Last summer at Pompano Beach a Connecticut woman fell from a parasailing harness and plunged 200 feet to her death. This and other parasailing accidents have prompted Florida lawmakers to reexamine safety guidelines for this and other thrill sports.
According to The Florida Fish and Wildlife Conservation Commission and National Transportation Safety Board, two organizations that assisted in the investigation of this accident, while parasailing outfits are required to have boating license and business operating licenses, there is currently no governmental body regulating the specific safety guidelines for this industry.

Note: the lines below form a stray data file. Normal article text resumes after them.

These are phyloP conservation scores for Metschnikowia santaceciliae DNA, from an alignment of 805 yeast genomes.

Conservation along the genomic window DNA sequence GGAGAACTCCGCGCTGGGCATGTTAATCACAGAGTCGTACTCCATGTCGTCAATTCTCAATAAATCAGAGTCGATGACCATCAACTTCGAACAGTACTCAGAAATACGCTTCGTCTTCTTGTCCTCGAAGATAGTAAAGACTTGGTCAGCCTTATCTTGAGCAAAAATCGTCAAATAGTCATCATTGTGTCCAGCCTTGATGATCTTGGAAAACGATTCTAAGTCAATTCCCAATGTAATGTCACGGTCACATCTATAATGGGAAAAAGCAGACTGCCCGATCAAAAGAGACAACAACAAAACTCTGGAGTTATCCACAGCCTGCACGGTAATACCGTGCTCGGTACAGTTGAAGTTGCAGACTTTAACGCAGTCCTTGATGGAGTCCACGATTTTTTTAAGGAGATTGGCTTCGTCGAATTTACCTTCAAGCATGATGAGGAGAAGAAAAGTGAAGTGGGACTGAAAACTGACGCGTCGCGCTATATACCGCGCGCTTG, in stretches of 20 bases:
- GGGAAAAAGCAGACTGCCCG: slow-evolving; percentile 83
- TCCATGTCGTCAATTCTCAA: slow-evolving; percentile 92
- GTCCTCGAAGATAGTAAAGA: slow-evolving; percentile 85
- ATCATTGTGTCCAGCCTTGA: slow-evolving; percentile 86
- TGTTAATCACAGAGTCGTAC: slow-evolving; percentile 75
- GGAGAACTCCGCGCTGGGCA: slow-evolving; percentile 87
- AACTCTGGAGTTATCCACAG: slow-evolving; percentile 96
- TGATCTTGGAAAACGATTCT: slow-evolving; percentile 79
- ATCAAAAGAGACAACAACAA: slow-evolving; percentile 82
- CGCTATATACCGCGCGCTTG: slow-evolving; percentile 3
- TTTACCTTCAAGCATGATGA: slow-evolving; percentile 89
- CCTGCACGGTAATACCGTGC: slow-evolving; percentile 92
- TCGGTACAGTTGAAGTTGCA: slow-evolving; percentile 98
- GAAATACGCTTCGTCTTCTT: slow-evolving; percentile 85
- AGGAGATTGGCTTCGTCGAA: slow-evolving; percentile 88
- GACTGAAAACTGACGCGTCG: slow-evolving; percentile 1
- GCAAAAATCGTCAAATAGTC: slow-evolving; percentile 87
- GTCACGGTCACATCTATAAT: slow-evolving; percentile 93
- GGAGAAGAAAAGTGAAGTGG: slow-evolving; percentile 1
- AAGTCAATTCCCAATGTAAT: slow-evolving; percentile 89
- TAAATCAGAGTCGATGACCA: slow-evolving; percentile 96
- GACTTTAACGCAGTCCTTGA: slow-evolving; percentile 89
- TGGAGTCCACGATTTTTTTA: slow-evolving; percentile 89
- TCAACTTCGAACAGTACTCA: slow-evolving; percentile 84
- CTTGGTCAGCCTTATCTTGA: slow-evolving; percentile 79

Exactly one year prior to this tragic accident, two teenage sisters, Amber May and Chrystal White were both fatally injured in a parasailing accident. The mother of the deceased girls has pushed hard for new legislation. The Amber May Law, proposed by Senator Gwen Margolis has recently made its rounds in the state Senate, but once again has failed to pass.
Thrill sports like parasailing and skydiving obviously carry risks. Proponents of the Amber May Law and other regulatory legislation feel the industry hides some of the less apparent risks, such as:
If you have been injured in a parasailing or skydiving accident, and the sporting outlet is found negligent, you might be eligible to receive monetary compensation for your injuries. Contact a boating accident attorney for a free consultation, Call the Palm Harbor Law Office of Paul B. Genet, P.A. at 727-538-8865 or contact us online.